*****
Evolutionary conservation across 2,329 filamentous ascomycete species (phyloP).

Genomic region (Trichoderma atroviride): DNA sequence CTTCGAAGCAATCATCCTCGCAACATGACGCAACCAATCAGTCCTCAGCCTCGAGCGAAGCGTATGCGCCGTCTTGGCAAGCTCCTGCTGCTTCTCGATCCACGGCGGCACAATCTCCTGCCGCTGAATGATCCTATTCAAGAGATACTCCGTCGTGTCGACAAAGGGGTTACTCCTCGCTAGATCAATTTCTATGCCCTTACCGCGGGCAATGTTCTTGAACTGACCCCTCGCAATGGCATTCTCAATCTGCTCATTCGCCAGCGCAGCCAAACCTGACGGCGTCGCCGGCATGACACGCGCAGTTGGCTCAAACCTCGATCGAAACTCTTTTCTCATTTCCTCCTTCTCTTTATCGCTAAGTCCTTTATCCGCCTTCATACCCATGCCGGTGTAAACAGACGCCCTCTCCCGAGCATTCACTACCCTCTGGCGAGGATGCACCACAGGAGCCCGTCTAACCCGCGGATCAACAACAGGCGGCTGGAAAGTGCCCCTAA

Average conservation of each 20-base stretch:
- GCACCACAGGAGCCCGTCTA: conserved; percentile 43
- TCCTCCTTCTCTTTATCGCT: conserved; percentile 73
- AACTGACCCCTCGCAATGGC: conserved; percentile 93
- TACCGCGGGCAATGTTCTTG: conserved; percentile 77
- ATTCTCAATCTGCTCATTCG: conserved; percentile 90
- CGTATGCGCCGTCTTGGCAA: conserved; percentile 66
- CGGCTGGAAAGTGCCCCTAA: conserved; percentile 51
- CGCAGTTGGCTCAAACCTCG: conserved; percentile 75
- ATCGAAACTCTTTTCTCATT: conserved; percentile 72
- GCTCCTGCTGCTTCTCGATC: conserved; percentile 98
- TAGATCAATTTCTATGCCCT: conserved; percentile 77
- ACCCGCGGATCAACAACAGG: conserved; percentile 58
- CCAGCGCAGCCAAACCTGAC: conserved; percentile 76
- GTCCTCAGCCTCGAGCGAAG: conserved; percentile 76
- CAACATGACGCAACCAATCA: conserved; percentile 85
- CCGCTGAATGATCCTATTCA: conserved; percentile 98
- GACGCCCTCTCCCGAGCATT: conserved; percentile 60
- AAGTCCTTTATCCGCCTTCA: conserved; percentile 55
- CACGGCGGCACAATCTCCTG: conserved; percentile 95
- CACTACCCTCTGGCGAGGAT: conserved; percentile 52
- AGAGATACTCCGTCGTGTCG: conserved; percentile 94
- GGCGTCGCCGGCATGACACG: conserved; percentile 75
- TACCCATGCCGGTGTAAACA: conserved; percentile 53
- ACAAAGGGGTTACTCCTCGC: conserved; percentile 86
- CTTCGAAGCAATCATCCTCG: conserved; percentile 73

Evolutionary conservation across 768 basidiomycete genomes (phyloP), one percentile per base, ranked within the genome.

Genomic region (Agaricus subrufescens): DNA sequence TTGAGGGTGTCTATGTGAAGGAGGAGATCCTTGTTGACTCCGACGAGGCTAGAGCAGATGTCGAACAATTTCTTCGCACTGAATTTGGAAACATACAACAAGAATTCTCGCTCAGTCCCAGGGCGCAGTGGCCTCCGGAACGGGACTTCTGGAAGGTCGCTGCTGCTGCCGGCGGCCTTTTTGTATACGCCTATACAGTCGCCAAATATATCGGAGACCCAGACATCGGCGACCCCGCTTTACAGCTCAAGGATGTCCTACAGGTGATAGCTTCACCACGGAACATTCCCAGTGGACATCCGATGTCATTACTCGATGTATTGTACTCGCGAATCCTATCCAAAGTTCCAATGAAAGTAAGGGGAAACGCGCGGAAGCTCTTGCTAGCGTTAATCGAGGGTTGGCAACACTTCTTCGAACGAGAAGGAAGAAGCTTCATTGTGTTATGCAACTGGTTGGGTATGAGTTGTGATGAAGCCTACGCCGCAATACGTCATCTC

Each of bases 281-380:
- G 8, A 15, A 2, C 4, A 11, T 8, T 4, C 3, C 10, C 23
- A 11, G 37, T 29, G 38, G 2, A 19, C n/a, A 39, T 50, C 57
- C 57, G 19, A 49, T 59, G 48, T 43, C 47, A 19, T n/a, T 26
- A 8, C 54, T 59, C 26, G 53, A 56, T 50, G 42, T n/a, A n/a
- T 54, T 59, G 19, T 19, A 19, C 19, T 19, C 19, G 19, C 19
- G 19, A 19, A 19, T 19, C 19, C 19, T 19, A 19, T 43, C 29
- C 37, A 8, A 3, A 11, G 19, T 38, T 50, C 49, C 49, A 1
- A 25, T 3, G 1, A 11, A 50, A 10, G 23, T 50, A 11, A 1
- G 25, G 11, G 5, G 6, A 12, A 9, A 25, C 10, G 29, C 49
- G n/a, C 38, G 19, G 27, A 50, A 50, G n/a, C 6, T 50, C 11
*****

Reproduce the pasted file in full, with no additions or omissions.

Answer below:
Evolutionary conservation across 2,329 filamentous ascomycete species (phyloP).

Genomic region (Trichoderma atroviride): DNA sequence CTTCGAAGCAATCATCCTCGCAACATGACGCAACCAATCAGTCCTCAGCCTCGAGCGAAGCGTATGCGCCGTCTTGGCAAGCTCCTGCTGCTTCTCGATCCACGGCGGCACAATCTCCTGCCGCTGAATGATCCTATTCAAGAGATACTCCGTCGTGTCGACAAAGGGGTTACTCCTCGCTAGATCAATTTCTATGCCCTTACCGCGGGCAATGTTCTTGAACTGACCCCTCGCAATGGCATTCTCAATCTGCTCATTCGCCAGCGCAGCCAAACCTGACGGCGTCGCCGGCATGACACGCGCAGTTGGCTCAAACCTCGATCGAAACTCTTTTCTCATTTCCTCCTTCTCTTTATCGCTAAGTCCTTTATCCGCCTTCATACCCATGCCGGTGTAAACAGACGCCCTCTCCCGAGCATTCACTACCCTCTGGCGAGGATGCACCACAGGAGCCCGTCTAACCCGCGGATCAACAACAGGCGGCTGGAAAGTGCCCCTAA

Average conservation of each 20-base stretch:
- GCACCACAGGAGCCCGTCTA: conserved; percentile 43
- TCCTCCTTCTCTTTATCGCT: conserved; percentile 73
- AACTGACCCCTCGCAATGGC: conserved; percentile 93
- TACCGCGGGCAATGTTCTTG: conserved; percentile 77
- ATTCTCAATCTGCTCATTCG: conserved; percentile 90
- CGTATGCGCCGTCTTGGCAA: conserved; percentile 66
- CGGCTGGAAAGTGCCCCTAA: conserved; percentile 51
- CGCAGTTGGCTCAAACCTCG: conserved; percentile 75
- ATCGAAACTCTTTTCTCATT: conserved; percentile 72
- GCTCCTGCTGCTTCTCGATC: conserved; percentile 98
- TAGATCAATTTCTATGCCCT: conserved; percentile 77
- ACCCGCGGATCAACAACAGG: conserved; percentile 58
- CCAGCGCAGCCAAACCTGAC: conserved; percentile 76
- GTCCTCAGCCTCGAGCGAAG: conserved; percentile 76
- CAACATGACGCAACCAATCA: conserved; percentile 85
- CCGCTGAATGATCCTATTCA: conserved; percentile 98
- GACGCCCTCTCCCGAGCATT: conserved; percentile 60
- AAGTCCTTTATCCGCCTTCA: conserved; percentile 55
- CACGGCGGCACAATCTCCTG: conserved; percentile 95
- CACTACCCTCTGGCGAGGAT: conserved; percentile 52
- AGAGATACTCCGTCGTGTCG: conserved; percentile 94
- GGCGTCGCCGGCATGACACG: conserved; percentile 75
- TACCCATGCCGGTGTAAACA: conserved; percentile 53
- ACAAAGGGGTTACTCCTCGC: conserved; percentile 86
- CTTCGAAGCAATCATCCTCG: conserved; percentile 73

Evolutionary conservation across 768 basidiomycete genomes (phyloP), one percentile per base, ranked within the genome.

Genomic region (Agaricus subrufescens): DNA sequence TTGAGGGTGTCTATGTGAAGGAGGAGATCCTTGTTGACTCCGACGAGGCTAGAGCAGATGTCGAACAATTTCTTCGCACTGAATTTGGAAACATACAACAAGAATTCTCGCTCAGTCCCAGGGCGCAGTGGCCTCCGGAACGGGACTTCTGGAAGGTCGCTGCTGCTGCCGGCGGCCTTTTTGTATACGCCTATACAGTCGCCAAATATATCGGAGACCCAGACATCGGCGACCCCGCTTTACAGCTCAAGGATGTCCTACAGGTGATAGCTTCACCACGGAACATTCCCAGTGGACATCCGATGTCATTACTCGATGTATTGTACTCGCGAATCCTATCCAAAGTTCCAATGAAAGTAAGGGGAAACGCGCGGAAGCTCTTGCTAGCGTTAATCGAGGGTTGGCAACACTTCTTCGAACGAGAAGGAAGAAGCTTCATTGTGTTATGCAACTGGTTGGGTATGAGTTGTGATGAAGCCTACGCCGCAATACGTCATCTC

Each of bases 281-380:
- G 8, A 15, A 2, C 4, A 11, T 8, T 4, C 3, C 10, C 23
- A 11, G 37, T 29, G 38, G 2, A 19, C n/a, A 39, T 50, C 57
- C 57, G 19, A 49, T 59, G 48, T 43, C 47, A 19, T n/a, T 26
- A 8, C 54, T 59, C 26, G 53, A 56, T 50, G 42, T n/a, A n/a
- T 54, T 59, G 19, T 19, A 19, C 19, T 19, C 19, G 19, C 19
- G 19, A 19, A 19, T 19, C 19, C 19, T 19, A 19, T 43, C 29
- C 37, A 8, A 3, A 11, G 19, T 38, T 50, C 49, C 49, A 1
- A 25, T 3, G 1, A 11, A 50, A 10, G 23, T 50, A 11, A 1
- G 25, G 11, G 5, G 6, A 12, A 9, A 25, C 10, G 29, C 49
- G n/a, C 38, G 19, G 27, A 50, A 50, G n/a, C 6, T 50, C 11